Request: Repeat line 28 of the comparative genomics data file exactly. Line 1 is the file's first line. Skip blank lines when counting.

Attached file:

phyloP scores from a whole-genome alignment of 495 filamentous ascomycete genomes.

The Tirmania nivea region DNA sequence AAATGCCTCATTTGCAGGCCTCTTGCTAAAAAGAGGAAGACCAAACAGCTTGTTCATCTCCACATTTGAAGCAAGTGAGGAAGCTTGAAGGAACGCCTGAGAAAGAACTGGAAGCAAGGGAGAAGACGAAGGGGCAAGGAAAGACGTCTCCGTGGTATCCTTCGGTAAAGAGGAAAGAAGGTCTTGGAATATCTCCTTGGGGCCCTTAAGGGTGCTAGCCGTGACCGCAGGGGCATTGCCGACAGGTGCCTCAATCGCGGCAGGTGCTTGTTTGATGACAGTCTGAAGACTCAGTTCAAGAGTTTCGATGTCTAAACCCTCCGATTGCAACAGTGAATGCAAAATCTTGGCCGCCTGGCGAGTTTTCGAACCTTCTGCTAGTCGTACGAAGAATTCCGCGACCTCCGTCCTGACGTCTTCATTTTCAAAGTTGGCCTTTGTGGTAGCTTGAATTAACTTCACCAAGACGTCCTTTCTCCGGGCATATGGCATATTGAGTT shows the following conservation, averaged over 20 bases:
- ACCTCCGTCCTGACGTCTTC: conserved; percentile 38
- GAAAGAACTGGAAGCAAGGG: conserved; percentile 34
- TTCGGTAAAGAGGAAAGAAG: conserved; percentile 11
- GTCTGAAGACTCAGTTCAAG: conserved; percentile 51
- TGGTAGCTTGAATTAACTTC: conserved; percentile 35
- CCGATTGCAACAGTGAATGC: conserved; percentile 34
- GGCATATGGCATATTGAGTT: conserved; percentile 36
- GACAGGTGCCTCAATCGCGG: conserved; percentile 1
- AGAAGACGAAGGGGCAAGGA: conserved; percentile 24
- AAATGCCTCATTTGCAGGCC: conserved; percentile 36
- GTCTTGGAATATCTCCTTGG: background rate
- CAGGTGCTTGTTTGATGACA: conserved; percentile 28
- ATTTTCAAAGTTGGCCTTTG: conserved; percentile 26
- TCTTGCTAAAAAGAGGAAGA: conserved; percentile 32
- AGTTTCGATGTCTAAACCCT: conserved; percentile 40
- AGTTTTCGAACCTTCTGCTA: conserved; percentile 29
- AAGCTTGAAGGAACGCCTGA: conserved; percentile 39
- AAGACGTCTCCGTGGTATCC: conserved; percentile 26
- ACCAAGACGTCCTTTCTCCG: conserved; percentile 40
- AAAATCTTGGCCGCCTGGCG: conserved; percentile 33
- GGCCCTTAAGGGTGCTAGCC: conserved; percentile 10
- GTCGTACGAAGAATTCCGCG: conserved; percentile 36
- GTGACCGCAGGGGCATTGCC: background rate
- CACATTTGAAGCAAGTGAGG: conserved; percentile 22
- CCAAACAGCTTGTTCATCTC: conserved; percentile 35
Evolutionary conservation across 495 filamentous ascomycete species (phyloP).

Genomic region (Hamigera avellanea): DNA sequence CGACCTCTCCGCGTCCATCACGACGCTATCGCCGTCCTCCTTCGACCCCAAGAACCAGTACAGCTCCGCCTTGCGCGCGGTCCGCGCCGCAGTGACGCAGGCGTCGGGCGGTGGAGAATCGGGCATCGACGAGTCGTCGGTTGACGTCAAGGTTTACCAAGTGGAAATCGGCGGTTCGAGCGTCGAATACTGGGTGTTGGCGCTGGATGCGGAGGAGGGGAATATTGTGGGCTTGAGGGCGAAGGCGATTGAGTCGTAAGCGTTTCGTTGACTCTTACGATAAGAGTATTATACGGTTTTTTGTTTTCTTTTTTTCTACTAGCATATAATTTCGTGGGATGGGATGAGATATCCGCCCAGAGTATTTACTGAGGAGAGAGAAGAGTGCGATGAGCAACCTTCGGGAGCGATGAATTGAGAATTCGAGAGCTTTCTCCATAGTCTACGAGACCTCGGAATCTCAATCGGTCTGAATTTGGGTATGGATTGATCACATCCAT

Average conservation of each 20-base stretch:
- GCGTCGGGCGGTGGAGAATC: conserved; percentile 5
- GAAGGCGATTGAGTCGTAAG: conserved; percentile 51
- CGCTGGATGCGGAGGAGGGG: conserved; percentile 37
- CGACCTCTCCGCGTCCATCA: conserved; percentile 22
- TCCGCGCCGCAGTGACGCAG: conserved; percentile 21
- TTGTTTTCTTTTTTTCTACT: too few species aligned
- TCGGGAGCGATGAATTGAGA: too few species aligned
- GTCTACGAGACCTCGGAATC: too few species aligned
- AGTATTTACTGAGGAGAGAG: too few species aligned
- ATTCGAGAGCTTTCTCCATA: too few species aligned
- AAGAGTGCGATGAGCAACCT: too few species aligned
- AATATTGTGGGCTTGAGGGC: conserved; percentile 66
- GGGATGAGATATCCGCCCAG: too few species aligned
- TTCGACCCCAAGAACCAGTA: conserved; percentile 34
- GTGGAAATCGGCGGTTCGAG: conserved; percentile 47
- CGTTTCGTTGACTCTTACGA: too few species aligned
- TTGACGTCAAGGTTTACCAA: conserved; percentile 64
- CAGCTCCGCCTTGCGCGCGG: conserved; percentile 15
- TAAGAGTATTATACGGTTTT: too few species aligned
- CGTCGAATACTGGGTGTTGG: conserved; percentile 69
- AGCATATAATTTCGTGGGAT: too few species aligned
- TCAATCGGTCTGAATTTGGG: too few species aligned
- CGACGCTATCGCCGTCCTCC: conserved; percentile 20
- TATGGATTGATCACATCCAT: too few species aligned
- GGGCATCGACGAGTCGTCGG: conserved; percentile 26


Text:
Evolutionary conservation across 495 filamentous ascomycete species (phyloP).